So, Vermeeren turned to M2 Security, an experienced and expert security and electrical integrator that had installed the complete electrical installation at Snap Fitness 24/7 in Breda, including the lighting and emergency lighting, the network and intercom system.

Card-based access control

Members use access cards before entering any of the fitness centres

Marga Vermeeren uses all IDIS Center’s features and functions very intensively. On a day-to-day basis, Vermeeren checks who has accessed the fitness centre during unmanned hours to ensure that all members have acted and used the fitness equipment appropriately.

Members use access cards before entering any of the fitness centres. Once inside, members collect a key cord that features an assistance button to active an alarm in the event of an incident or emergency. Should such an event occur, the security control room can check live images and evaluate the situation with two-way voice capability. Depending on the situation, a security officer is dispatched, or 112 emergency number is called on, which is in strict accordance with Snap Fitness 24/7 operating procedures.Members use access cards before entering any of the fitness centres

Secure environment

"The IDIS and M2 solution is providing a safe and secure environment for our members, even during unmanned hours, which is essential for Snap 24/7 Fitness’ success. The IDIS cameras and software have been proven to be high-performance, reliable and incredibly user-friendly leading to the safety and security of both our club members and high-value gym equipment,” said Marga Vermeeren, Club Manager, Snap Fitness 24/7.

"We listened carefully during the advisory process and M2 Security prides itself on giving the best advice, offering good quality and reliable products and ensuring a smooth and seamless rollout that minimises disruption to our customers’ business operations. That’s exactly what the IDIS solution offered, while meeting all of Snap Fitness 24/7’s requirements,” said Patrick Matthijssen, MD, M2 Security.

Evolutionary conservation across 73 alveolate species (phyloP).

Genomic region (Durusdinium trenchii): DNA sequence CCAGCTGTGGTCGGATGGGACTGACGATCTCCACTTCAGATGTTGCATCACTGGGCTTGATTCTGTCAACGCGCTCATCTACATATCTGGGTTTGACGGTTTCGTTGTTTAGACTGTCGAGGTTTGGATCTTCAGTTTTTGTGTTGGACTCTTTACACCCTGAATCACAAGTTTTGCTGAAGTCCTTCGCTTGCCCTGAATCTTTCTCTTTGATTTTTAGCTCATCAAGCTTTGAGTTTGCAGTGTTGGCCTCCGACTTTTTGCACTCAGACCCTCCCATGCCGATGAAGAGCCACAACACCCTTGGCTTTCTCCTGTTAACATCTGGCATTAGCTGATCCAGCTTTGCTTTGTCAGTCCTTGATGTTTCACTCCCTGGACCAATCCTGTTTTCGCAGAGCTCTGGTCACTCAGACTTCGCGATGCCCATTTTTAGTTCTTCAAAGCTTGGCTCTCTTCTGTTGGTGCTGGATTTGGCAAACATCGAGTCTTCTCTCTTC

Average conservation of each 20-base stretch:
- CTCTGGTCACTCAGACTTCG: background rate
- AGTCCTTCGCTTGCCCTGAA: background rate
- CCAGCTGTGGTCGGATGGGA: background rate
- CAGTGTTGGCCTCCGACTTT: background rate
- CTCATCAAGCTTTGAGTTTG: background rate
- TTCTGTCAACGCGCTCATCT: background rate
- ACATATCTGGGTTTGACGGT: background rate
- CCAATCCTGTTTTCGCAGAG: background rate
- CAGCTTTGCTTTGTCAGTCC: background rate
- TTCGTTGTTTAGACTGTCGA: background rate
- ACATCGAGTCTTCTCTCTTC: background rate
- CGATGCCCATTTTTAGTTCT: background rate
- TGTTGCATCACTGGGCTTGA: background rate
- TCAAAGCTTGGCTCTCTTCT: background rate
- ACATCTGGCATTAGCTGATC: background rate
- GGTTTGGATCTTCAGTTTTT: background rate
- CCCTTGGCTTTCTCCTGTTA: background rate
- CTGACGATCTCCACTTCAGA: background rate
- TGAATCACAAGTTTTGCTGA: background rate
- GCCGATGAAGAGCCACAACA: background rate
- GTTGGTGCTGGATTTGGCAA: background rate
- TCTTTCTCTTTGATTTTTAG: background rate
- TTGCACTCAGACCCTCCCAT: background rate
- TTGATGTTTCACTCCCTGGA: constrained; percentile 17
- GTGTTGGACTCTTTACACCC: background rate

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It is one ecosystem. Q: Aside from cybersecurity, what are some of the other threats that integrators should be aware of as they work with customers to implement the new trends and technologies we have mentioned? Aikin: It is diversifying, all the options and the capabilities. With that comes confusion and misapplication. If I look at the trends around just wireless; I go back 10 years ago, there were even questions of whether wireless was a secure technology. That has progressed and continues to be part of the cyber conversation, just like any hardwired product. It’s something you have to maintain and be aware of. Wireless has really diversified. There is still a need for education within the channel, and most importantly, to the end user. There are still end users that assume a WiFi widget is the same thing as a Bluetooth widget is the same thing as a low-frequency widget. But they are all different. There are reasons there are different technologies. Nothing stifles the adoption of technology more than misapplication. We have different architectures within our lock base and among our software partners to allow a mix of technology" Gaulden: Integrators understand the differences in how various doors are used and how those applications will work. In the K-12 school environment, you want the ability for an instant lockdown, and a WiFi deployment probably isn’t your best option. You need a real-time deployment. However, my office door at headquarters doesn’t necessarily need real-time communication. I can pull audits off it once or twice a day. You have to mix and match technologies. For a high security door, you would proactively monitor it. But for a door where convenience is the goal, we can put electronic security on it but we don’t need to know what’s going on at any moment in time. We have different architectures within our lock base and among our software partners to allow that mix of technology. Jenner: End users want the latest technology, but it may not be for their applications. Those things drive more costs into it, when end users need to be putting money into cybersecurity and some other things. That’s part of the misapplication. Another risk is interoperability. That’s a big piece of the technology and as things change. How do we do a better job of supporting open architecture? It may not be a standards-based protocol, although we use a lot of standards, but we just need to make sure whatever protocols we use are open and easily accessible so we can continue to work with them in the future. We know that when our devices go in, they will support other parts of the ecosystem from an interoperability perspective. That’s important for integrators to know: How is this going to be applied and integrate with something in three, four or five years from now? It’s an expensive investment, and I want to make sure it will work in the future.